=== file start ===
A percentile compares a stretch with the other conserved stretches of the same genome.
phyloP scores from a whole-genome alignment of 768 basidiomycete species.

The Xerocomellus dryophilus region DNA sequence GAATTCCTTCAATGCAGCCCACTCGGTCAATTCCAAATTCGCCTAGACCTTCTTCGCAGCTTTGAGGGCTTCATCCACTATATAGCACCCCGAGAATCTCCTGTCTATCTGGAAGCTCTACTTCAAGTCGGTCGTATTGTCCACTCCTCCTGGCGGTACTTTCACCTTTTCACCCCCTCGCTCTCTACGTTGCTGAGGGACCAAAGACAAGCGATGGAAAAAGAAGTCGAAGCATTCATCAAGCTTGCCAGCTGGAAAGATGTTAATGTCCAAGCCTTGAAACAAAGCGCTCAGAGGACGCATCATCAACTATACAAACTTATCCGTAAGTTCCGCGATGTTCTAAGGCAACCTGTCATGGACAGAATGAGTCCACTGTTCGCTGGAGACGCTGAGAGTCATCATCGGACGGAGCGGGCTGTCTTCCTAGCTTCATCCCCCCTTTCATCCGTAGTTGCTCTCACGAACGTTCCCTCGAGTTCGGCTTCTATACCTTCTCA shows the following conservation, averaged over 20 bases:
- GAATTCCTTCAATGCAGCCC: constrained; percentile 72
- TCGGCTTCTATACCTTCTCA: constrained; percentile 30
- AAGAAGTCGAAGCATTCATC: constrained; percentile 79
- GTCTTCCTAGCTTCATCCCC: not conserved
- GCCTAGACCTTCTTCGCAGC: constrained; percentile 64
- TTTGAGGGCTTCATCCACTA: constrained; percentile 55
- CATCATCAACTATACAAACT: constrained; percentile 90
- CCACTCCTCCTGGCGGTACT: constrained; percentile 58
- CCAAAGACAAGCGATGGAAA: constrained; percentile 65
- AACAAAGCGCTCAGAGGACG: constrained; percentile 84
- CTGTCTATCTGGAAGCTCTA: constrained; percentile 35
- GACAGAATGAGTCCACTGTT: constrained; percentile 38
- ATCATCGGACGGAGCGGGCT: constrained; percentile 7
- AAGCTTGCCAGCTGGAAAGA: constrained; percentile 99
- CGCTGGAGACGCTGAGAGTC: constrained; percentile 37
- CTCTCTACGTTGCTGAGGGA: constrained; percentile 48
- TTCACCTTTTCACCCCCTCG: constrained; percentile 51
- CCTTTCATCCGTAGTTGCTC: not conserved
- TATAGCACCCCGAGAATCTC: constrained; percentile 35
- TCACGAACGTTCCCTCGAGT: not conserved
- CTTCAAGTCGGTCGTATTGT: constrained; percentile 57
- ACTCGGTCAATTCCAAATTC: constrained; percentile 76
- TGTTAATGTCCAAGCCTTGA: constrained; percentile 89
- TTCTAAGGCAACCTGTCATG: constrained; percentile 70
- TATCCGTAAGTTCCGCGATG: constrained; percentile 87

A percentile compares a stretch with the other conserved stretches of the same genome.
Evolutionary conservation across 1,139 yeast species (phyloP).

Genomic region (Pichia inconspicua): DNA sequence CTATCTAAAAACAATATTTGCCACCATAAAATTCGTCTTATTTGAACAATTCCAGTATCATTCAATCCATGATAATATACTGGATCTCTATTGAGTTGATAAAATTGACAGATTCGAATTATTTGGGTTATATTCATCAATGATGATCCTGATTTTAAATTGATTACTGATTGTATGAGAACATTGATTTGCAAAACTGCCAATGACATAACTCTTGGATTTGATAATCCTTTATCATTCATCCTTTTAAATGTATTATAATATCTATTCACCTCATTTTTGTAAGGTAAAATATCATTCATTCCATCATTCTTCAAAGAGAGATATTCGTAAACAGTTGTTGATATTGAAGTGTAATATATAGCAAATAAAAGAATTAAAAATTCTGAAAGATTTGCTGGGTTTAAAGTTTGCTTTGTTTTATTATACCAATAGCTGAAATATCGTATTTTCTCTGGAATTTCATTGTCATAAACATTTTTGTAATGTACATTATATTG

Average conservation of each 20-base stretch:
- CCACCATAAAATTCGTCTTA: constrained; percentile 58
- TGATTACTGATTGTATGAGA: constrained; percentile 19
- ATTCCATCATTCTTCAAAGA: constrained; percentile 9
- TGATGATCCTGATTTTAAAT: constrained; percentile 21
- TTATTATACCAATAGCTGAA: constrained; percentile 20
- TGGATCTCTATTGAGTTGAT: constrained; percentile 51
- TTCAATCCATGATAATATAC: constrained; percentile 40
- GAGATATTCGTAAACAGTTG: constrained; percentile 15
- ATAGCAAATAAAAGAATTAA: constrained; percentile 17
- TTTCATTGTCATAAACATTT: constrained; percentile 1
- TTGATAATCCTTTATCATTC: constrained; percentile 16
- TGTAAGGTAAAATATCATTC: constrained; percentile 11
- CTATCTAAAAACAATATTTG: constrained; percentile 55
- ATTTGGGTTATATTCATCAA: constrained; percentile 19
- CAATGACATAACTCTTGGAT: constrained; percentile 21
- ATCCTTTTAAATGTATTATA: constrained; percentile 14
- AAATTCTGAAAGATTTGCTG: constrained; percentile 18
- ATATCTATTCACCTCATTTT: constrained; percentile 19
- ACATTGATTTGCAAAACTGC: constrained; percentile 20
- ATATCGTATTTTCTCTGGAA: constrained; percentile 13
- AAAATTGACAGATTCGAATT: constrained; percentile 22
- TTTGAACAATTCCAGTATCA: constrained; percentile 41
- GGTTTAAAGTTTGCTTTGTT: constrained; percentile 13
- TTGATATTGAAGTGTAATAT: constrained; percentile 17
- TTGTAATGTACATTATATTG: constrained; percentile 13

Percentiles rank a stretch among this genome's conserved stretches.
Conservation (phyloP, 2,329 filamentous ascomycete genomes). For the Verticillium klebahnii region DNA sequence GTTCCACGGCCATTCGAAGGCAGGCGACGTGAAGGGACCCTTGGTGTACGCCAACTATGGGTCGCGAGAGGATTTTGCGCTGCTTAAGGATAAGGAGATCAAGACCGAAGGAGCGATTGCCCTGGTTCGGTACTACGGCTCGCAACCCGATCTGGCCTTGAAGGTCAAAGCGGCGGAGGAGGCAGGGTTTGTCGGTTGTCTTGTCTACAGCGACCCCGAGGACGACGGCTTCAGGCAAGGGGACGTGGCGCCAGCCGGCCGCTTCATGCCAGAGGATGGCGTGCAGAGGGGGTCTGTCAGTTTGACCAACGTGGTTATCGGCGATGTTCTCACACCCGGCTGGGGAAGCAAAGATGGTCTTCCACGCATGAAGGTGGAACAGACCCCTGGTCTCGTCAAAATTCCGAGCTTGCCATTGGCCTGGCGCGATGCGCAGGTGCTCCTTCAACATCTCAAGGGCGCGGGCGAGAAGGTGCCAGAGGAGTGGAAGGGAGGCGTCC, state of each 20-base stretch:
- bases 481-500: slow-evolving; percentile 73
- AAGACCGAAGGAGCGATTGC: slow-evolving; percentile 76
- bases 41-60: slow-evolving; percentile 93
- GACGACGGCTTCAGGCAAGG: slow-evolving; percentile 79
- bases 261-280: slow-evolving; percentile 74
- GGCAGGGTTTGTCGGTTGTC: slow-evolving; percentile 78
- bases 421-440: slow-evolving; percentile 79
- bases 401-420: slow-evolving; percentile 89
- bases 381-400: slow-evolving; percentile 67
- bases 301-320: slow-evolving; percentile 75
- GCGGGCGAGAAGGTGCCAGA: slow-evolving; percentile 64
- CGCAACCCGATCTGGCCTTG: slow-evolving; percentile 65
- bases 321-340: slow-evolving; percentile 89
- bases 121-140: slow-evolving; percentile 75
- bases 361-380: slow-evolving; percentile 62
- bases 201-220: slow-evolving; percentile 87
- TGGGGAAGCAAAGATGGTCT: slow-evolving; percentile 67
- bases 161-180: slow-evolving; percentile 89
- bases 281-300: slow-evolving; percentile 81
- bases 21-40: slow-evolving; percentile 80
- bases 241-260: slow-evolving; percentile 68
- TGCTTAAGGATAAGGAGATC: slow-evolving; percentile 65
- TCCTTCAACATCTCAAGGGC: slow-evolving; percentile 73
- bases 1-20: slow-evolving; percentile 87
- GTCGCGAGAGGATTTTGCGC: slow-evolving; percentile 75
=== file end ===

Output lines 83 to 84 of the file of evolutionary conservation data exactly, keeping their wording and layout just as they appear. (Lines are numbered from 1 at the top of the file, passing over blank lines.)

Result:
- bases 1-20: slow-evolving; percentile 87
- GTCGCGAGAGGATTTTGCGC: slow-evolving; percentile 75